How the Delhi Police Abetted the Pogrom Against Sikhs In 1984

02 November 2017
A mob beats a Sikh man. Over three days, 2,733 Sikhs were killed across Delhi in largely organised violence.
A mob beats a Sikh man. Over three days, 2,733 Sikhs were killed across Delhi in largely organised violence.

Thirty-three years ago today, Delhi was the site of one of the bloodiest and most brutal massacres since Partition—the anti-Sikh pogrom of 1984. The violence began after the death of Prime Minister Indira Gandhi on 31 October that year. She was assassinated by two of her guards, both Sikh. Over the next three days, 2,733 Sikhs were killed in Delhi. Sikhs were also attacked in several other Indian cities, including Kanpur, Bokaro, Jabalpur and Rourkela. For the past three decades, many have repeatedly claimed that these killings were a consequence of the spontaneous outpouring of grief, and not an organised act of violence. This claim has been bolstered by the reports of the various commissions that were instituted through these years to investigate the tragedy, in particular, the Nanavati Commission and the Ranganath Misra Commission.

In “Sins of Commission,” the cover story of the October 2014 issue of The Caravan, Hartosh Singh Bal outlined how these commissions obscured the truth of the violence. Bal wrote that not only was there a “complete mismatch” between the testimonies recorded and the conclusions reached, the commissions’ observations contradicted their own findings. He added: “The records of these commissions clearly establish one thing … the condemnable but largely spontaneous violence of 31 October transformed into an orchestrated massacre that continued from the 1st to the 3rd of November.”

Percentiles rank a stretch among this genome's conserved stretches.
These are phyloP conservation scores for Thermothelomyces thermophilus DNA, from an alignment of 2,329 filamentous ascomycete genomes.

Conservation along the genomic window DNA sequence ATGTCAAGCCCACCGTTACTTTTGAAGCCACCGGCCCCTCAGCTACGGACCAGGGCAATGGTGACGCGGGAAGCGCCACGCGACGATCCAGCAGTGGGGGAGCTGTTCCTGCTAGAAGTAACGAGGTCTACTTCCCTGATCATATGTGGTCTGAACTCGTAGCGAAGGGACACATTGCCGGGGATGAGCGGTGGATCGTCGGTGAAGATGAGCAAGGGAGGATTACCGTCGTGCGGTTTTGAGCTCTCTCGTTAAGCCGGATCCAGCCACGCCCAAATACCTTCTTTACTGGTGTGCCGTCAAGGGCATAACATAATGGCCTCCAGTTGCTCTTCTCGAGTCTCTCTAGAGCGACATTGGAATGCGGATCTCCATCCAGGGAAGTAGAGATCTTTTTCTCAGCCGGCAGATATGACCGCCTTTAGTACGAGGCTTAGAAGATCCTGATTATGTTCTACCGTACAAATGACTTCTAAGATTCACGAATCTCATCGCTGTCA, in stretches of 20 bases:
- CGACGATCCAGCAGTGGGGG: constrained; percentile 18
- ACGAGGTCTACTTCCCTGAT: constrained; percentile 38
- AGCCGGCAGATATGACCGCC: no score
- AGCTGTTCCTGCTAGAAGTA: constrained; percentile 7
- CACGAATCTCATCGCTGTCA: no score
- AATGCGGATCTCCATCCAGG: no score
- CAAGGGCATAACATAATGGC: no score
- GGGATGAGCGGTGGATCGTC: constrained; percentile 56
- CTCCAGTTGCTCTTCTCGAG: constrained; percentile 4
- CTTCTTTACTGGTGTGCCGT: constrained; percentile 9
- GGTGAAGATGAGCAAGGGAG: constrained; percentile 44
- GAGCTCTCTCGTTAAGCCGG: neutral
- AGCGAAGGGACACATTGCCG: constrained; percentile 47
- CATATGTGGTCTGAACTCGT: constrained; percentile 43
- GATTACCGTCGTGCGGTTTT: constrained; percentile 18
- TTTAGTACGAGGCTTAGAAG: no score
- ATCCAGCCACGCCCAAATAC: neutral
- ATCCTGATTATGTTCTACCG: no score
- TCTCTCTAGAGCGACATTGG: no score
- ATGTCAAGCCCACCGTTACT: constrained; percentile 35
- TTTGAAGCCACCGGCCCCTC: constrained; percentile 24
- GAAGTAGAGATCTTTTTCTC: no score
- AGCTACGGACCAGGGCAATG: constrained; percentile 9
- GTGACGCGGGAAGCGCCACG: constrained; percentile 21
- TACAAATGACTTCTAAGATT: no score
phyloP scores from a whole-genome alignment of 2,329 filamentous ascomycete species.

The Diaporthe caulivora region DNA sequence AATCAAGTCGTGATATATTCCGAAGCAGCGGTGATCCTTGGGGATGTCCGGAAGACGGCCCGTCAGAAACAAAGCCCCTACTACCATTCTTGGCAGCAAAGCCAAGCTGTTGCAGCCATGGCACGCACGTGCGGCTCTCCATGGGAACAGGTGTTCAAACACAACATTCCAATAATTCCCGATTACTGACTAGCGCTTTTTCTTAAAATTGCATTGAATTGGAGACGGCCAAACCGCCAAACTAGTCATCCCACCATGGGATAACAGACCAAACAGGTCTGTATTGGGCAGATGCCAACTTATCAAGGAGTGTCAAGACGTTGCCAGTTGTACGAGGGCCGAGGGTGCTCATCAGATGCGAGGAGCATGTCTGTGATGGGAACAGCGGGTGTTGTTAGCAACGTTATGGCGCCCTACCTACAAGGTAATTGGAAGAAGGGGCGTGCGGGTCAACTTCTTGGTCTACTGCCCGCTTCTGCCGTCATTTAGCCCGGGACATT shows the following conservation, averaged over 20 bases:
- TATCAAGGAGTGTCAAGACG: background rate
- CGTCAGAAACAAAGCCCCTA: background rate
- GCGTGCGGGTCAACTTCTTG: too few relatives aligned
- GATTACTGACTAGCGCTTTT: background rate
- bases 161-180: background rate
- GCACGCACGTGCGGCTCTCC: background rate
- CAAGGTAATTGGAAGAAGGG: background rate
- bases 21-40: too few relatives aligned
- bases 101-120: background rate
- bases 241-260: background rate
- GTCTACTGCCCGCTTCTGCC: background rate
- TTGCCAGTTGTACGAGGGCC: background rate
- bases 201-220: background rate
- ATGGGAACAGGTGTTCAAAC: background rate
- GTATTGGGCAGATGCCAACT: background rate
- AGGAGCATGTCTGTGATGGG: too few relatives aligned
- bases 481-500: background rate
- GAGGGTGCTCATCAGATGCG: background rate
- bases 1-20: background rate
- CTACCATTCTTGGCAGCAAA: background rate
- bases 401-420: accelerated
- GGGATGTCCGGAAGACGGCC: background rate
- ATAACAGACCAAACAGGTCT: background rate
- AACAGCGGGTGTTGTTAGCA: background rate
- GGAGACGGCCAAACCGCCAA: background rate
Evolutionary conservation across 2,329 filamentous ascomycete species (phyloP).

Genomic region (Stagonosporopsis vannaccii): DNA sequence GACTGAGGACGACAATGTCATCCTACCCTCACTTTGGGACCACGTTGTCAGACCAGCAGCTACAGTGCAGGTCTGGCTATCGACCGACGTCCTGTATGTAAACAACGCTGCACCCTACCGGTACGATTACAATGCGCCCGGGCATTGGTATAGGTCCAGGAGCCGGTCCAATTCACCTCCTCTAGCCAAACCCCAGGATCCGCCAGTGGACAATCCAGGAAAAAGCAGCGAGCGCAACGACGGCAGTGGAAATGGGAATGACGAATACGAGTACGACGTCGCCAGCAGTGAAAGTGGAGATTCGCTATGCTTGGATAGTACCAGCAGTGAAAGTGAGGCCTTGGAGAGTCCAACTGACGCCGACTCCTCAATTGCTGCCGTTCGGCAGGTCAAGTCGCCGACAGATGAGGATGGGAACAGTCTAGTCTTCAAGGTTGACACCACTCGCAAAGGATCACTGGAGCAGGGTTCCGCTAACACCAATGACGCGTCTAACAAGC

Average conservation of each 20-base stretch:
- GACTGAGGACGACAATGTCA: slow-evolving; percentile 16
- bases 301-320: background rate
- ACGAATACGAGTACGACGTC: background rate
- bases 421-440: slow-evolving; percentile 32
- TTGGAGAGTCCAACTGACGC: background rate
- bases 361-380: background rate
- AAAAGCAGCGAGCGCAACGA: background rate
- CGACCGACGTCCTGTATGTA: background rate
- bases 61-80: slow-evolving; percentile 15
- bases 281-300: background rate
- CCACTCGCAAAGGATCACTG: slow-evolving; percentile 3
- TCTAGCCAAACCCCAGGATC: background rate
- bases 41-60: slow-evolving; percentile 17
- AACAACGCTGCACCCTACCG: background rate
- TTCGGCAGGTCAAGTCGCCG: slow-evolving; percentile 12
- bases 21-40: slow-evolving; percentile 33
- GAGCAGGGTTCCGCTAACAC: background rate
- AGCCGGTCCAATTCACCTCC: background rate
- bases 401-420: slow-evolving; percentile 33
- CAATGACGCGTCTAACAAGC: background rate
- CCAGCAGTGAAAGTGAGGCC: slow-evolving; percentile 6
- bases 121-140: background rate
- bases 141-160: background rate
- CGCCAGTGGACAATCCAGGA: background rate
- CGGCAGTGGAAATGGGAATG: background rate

In the following extract from the story, Bal describes how, looking at some records submitted to the commissions, it becomes clear that the Delhi Police abetted the targeted massacre of Sikhs.

That the Delhi Police abetted the attacks is strongly supported by the record of the massacre in Trilokpuri, Delhi’s worst-affected neighbourhood. Here, over the course of three days, more than three hundred people were slaughtered in Block 32, an area roughly 250 by 250 metres. Scores of women were gang-raped, in incidents that remain the least reported part of the tragedy; none of the commissions recorded this aspect of the violence in any but the most cursory fashion.

Of the three hundred witness affidavits placed on record before the Misra commission, over thirty were from Trilokpuri. The vast majority of these substantiate the assessment that the violence was largely systematic. The most comprehensive came from Tejinder Singh, a 37-year-old resident of Block 29 who was attacked during the massacre:

Hartosh Singh Bal  is the political editor at The Caravan, and is the author of Waters Close Over Us: A Journey Along the Narmada.

Keywords: 1984 Sikh pogrom communal violence Delhi Police Trilokpuri Ranganath Misra commission